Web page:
Catullus in Verona: Reading of Elegiac Libellus, Poems 65-11 by MARILYN B. SKINNER


Gaius Valerius Catullus is one in all Rome's maximum surviving poets and in addition probably the most well known Latin authors. entire remedies of his paintings were hindered, in spite of the fact that, by way of the issues posed through the Catutllan assortment because it has come right down to us. even though many students now think that Catullus did put up his verse in a single or extra small volumes (libelli), the idea that those books have been rearranged after his demise signifies that person items stay learn and analyzed individually, irrespective of their placement in the assortment. Skinner demanding situations this conception of posthumous editorship by way of delivering a unified examining of Catullus' elegiac poetry (poems 65-116 in our assortment) and arguing that it constitutes what used to be a individually circulated libellus whose authorial association has been preserved intact. Purportedly issued from the poet's local urban, Verona, to his Roman readership, the quantity provides itself as a valedictory. This studying of the elegiac assortment represents a huge departure in Catullan stories. The methodological competition that Catullus' elegiac poems are greater approached as a unmarried cohesive poetic assertion makes this ebook a invaluable new contribution to Catullan scholarship.

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Extra info for Catullus in Verona: Reading of Elegiac Libellus, Poems 65-11

Example text

Thus, when Teucer is knocked down by Hector’s missile, Ajax rushes forward to save his brother’s life, bestriding his body and protecting him with his shield until the wounded man can be carried off “groaning deeply” (330–34). Now, one striking detail in the passage quoted above is Homer’s brief comparison of Teucer and Ajax to a small child and his vigilant mother, which imposes a curious hint of tenderness upon the ruthlessly efficient work of killing. In poem 68, at lines 23–24 and again at 95–96, the Catullan speaker recalls his brother’s support for his erotic and literary activities in terms reminiscent of Ajax’ benevolent protection of Teucer: omnia tecum una perierunt gaudia nostra, / quae tuus in vita dulcis alebat amor.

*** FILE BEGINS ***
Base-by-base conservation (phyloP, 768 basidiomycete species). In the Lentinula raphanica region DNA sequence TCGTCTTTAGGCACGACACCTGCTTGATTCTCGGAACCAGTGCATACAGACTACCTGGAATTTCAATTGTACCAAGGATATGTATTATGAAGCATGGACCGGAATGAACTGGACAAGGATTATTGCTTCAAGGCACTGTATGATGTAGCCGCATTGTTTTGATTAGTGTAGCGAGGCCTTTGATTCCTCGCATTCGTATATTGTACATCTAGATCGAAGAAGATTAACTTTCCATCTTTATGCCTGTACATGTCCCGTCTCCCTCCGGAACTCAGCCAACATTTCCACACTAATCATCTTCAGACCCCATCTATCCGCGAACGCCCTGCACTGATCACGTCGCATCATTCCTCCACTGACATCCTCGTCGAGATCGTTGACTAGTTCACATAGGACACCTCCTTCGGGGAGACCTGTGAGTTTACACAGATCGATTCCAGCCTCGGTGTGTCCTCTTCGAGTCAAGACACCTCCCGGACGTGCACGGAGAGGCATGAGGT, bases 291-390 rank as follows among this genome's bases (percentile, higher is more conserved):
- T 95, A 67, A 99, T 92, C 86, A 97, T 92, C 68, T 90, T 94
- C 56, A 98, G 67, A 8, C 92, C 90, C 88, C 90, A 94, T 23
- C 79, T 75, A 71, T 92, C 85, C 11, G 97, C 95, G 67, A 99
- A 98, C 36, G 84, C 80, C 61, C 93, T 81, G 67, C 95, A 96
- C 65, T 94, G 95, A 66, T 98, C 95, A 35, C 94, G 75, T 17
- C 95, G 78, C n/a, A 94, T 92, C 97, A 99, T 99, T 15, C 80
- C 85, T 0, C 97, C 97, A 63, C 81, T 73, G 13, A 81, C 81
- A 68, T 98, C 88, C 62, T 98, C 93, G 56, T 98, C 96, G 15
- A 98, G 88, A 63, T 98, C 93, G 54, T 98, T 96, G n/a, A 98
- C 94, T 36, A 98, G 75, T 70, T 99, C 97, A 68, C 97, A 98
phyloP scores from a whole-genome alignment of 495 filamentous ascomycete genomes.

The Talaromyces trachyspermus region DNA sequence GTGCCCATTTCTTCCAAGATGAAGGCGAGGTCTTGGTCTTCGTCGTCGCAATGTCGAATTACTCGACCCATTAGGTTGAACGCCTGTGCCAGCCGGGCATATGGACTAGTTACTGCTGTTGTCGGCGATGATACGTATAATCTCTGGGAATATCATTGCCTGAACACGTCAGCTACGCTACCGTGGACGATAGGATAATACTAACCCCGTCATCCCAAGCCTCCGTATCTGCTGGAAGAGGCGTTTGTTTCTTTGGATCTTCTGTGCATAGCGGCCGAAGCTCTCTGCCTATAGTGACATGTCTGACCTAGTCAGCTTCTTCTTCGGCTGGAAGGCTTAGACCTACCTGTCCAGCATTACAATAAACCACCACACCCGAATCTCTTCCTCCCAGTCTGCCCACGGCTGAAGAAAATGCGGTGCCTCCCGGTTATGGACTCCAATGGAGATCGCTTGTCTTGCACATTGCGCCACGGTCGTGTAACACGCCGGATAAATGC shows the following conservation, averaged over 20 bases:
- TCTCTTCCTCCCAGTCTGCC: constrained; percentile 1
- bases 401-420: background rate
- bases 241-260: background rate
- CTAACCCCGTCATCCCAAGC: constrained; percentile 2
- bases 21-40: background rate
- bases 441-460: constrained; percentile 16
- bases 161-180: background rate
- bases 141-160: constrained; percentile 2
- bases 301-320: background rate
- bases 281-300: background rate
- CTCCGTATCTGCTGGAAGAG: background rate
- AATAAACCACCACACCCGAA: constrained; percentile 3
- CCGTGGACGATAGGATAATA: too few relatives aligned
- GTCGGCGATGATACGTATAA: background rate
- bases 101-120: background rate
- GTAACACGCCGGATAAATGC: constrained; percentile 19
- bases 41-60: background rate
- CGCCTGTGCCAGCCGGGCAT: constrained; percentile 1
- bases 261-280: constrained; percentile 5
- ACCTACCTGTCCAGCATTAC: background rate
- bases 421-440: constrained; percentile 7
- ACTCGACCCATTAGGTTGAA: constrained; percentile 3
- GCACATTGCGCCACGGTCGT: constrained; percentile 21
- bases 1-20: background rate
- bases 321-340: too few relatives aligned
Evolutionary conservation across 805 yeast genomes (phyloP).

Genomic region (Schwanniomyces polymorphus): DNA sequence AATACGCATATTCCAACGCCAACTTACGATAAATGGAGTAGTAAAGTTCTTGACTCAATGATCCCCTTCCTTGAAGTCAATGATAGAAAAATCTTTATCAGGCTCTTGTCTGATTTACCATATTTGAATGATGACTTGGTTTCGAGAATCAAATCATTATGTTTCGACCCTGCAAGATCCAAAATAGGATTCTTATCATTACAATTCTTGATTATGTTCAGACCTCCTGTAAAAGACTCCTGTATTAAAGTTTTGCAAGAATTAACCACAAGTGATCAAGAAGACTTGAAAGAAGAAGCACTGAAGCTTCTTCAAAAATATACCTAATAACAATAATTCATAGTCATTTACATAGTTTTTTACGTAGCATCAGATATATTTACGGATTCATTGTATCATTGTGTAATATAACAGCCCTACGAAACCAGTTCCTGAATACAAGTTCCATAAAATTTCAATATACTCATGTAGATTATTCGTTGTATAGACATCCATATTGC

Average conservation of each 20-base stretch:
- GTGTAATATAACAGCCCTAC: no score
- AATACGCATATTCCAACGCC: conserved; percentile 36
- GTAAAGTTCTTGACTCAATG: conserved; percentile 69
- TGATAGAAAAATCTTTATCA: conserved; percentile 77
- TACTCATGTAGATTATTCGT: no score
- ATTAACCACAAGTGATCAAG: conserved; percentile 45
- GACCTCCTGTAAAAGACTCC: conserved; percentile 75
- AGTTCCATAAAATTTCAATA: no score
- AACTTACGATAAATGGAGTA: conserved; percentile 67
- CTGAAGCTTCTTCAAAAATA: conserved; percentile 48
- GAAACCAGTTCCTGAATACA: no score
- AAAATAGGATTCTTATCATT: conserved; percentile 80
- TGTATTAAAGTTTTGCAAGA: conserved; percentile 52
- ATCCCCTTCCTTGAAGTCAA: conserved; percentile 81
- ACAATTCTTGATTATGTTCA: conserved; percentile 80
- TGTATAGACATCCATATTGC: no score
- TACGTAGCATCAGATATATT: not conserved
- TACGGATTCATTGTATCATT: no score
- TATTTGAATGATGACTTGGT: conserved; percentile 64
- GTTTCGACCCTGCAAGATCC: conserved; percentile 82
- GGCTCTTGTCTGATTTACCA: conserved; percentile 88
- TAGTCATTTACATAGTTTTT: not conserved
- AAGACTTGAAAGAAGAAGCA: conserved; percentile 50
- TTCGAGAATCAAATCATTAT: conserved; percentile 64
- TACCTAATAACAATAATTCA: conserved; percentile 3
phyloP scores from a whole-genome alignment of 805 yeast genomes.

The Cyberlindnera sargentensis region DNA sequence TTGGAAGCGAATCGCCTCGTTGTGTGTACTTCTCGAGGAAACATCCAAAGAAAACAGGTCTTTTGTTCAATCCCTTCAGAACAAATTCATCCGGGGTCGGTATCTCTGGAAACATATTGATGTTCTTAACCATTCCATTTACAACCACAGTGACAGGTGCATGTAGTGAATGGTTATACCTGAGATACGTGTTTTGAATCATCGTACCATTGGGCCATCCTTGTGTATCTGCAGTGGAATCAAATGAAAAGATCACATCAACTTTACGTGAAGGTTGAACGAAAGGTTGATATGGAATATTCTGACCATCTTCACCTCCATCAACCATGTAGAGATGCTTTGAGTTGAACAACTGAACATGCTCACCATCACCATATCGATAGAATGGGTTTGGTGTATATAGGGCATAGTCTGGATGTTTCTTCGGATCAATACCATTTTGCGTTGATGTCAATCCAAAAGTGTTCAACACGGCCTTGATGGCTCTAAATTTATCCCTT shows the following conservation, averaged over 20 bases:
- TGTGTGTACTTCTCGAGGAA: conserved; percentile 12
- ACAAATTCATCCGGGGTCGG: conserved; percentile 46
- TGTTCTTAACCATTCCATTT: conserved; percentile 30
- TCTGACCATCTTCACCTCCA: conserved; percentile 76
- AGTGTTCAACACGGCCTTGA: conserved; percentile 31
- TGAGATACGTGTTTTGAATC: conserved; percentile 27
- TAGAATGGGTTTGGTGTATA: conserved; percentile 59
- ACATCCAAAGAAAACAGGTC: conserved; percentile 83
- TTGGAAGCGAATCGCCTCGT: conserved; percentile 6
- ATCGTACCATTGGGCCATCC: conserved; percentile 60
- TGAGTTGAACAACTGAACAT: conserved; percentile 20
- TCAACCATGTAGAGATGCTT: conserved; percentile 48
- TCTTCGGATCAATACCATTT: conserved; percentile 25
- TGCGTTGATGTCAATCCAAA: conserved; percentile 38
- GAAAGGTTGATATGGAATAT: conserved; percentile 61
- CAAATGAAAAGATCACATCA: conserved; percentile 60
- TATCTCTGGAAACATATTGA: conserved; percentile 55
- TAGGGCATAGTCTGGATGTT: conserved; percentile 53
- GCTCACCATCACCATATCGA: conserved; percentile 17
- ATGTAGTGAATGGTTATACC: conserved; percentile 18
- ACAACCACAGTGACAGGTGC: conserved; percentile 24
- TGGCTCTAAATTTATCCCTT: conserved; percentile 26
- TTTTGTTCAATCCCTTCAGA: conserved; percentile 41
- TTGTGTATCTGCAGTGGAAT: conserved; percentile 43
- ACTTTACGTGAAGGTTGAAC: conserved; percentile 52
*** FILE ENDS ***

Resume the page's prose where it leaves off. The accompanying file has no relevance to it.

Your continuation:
Accordingly, the reader who observes a textual conjunction and deduces its significance is indispensable to the entire undertaking. e. rather than occluding it) that one of the most persistent ways in which both Roman and modern readers construct the meaning of a poetic text is by attempting to construct from (and for) it an intention-bearing authorial voice, a construction which they generally hope or believe (in a belief which must always be partly misguided) to be a reconstruction; and the author thus (re)constructed is one who writes towards an implied reader who will attempt such a (re)construction.

To speak of universally applicable messages verified by deducing authorial intent may now lay commentators open to accusations of positivist naiveté. Yet the prospect of perpetually subjecting interpretive stances to scrutiny, thereby opening up an infinite methodological regress, is alarming, because in doing so we may inadvertently snuff out our most ardent motive for producing interpretations. Elucidation of obscurities that create anxiety by blocking affective or cognitive engagement with the text drives critical exegesis.

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